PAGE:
Dog breeding, legalizing marijuana, farm animal confinement - in some states you never know what will show up as a ballot initiative. But then here in Mississippi there is an attempt (unlikely to succeed) to enshrine Colonel Reb as the mascot of the University of Mississippi in the state Constitution. Only twice before this year have citizen sponsored initiatives made it to ballot in Mississippi, both were term-limits defeated in 1995 and 1999.

The three initiatives facing Mississippi voters this November are not frivolous and show a serious civic people wresting with foundational values regarding life, liberty and property.

Initiative 26 seeks to define personhood in Mississippi at the moment of conception. Whether life begins at conception is scientifically and genetically easy to answer. It does. But does that life possesses rights and will we as a society recognize and protect those rights? This vote is a decision on whether Mississippi draws the line at conception.

Mississippians for Healthy Families, a group formed by leaders of Planned Parenthood and the American Civil Liberties Union, opposes this initiative and reported raising $154,664 and retaining $83,089 cash-on-hand in their most recent campaign finance report. The only contribution from Mississippi to this group was an in-kind contribution from the Mississippi ACLU. Most of the money came from Planned Parenthood groups in a dozen other states.

Les Riley's organization Personhood Mississippi put this initiative on the ballot and in October reported spending $32,089 in 2011. The group Yes on 26 led by American Family Association President Tim Wildmon of Tupelo reported raising $539,024; spending $172,394; and maintaining $32,871 cash-on-hand this year.

Compared to personhood, a mechanism to ensure voter integrity - like Initiative 27 for photo voter-ID - sounds mundane. But the security of the voting process is foundational to democracy and liberty.

The Voting Rights Act is a bait and switch sham if we tell people their vote matters but allow someone to cancel that vote out. It is a civil rights hoodwink when someone once persecuted for attempting to vote proudly votes today, only to let some corrupt county boss negate them by having people vote multiple times or vote for the dead.

Some say voter ID is a solution in search of a problem with no evidence of fraud. Untrue. I interviewed a woman in Brookhaven who showed up to vote only to discover someone already voted in her name, and in the name of her deceased father. The Mississippi Republican Party caught a person in 2008 who voted, changed clothes, and attempted to vote again. While poll watching I witnessed a man when told the name he said was not on the book, point to an entirely different name to vote instead.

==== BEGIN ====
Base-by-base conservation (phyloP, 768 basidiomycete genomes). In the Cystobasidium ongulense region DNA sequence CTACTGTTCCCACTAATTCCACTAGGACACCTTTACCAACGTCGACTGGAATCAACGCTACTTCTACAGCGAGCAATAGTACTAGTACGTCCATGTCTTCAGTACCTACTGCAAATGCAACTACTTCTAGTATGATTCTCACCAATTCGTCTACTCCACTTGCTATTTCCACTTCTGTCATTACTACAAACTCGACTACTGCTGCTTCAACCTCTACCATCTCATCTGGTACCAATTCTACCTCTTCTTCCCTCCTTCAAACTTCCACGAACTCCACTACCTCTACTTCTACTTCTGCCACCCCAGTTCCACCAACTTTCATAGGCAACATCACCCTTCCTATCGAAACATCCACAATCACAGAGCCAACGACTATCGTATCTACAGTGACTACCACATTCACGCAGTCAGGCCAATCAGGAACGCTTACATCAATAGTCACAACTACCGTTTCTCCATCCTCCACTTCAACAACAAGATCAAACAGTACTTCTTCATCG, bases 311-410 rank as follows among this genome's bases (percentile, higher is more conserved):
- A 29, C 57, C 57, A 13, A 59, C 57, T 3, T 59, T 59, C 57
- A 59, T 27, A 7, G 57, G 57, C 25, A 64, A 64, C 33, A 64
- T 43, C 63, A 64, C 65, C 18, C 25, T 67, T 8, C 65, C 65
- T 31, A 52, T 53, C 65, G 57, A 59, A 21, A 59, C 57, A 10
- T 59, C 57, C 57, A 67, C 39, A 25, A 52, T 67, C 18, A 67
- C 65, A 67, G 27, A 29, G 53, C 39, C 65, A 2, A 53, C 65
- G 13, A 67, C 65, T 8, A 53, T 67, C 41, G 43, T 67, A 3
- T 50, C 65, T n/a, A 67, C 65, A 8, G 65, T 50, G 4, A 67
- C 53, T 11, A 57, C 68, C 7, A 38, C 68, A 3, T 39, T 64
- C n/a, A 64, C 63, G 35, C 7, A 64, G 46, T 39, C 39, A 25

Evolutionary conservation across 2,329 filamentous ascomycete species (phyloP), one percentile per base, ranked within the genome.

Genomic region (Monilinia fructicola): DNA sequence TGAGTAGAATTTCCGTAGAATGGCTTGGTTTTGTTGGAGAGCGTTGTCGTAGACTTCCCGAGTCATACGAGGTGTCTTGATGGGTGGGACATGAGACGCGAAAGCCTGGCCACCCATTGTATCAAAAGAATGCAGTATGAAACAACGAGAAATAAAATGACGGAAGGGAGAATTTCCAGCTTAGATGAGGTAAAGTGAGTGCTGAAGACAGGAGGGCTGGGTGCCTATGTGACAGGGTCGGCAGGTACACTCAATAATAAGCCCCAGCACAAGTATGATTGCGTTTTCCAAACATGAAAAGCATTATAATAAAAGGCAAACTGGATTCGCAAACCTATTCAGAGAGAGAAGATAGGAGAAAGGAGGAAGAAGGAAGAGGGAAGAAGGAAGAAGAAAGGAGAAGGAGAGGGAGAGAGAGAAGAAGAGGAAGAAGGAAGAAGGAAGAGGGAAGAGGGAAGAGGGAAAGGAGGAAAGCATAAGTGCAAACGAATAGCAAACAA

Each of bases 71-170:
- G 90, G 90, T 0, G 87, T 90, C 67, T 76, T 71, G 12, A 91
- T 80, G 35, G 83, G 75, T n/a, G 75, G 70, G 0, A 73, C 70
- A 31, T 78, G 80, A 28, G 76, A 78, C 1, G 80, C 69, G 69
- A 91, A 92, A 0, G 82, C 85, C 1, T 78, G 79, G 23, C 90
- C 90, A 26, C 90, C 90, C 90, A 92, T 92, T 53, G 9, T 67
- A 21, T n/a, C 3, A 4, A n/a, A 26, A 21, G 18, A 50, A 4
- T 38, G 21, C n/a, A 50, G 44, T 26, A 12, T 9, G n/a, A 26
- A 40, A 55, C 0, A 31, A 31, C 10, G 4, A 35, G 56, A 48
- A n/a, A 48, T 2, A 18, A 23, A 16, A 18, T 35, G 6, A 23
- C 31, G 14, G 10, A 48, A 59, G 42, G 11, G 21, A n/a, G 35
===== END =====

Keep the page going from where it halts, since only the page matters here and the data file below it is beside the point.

We have plenty of election fraud to pursue, like absentee ballot abuse. But voter ID is a basic, simple mechanism which will not interfere with legal voting and will stop some voter fraud. The state will provide identification without charge to a registered voter without ID. Voter ID ought to be approved.

The Mississippi Farm Bureau has championed the effort for Initiative 31 to restrict the state's ability to use eminent domain for private development and reports spending nearly $40,000 on the issue this year with over half-a-million dollars cash-on-hand in October. This initiative does not prohibit eminent domain use for "drainage and levee facilities, roads, bridges, ports, airports, common carriers, and utilities. The prohibition would not apply in certain situations, including public nuisance, structures unfit for human habitation, or abandoned property."

I am opposed to the government taking my private property (even if compensated) against my will and giving ownership of it to someone else for job creation. But I don't believe opponents of this initiative advocate that worst case scenario either. And that is a problem with initiatives.

Initiatives are direct representations of the will of the people bypassing the Legislature, but also forgoing debate, amendment and refinement. Some voters know without doubt how they will vote; others may face a political choice not unlike their legislators.

Politically, Mississippi is a pro-life state. If the Personhood Initiative fails the political power of the pro-life cause will be substantially weakened. If the voter-ID measure fails, there will be little appetite to fight for that measure in the Legislature. If the initiative restricting eminent domain fails, some government officials may feel emboldened to push the envelope of land taking without fear of political reprisal.

Unanswered questions may lead some voters not to make a choice. But initiatives not only require more votes for than against to pass, the votes for the initiative must constitute at least 40 percent of the total ballots cast during that election. Not voting for either way on an initiative almost counts as voting against it. Thus, confusion is as powerful as persuasion for initiative opponents; and initiative proponents bear the burden of making their case even when it comes to life, liberty and property.

Brian Perry is a partner in a public affairs firm. Contact him at or @CapstonePerry on Twitter.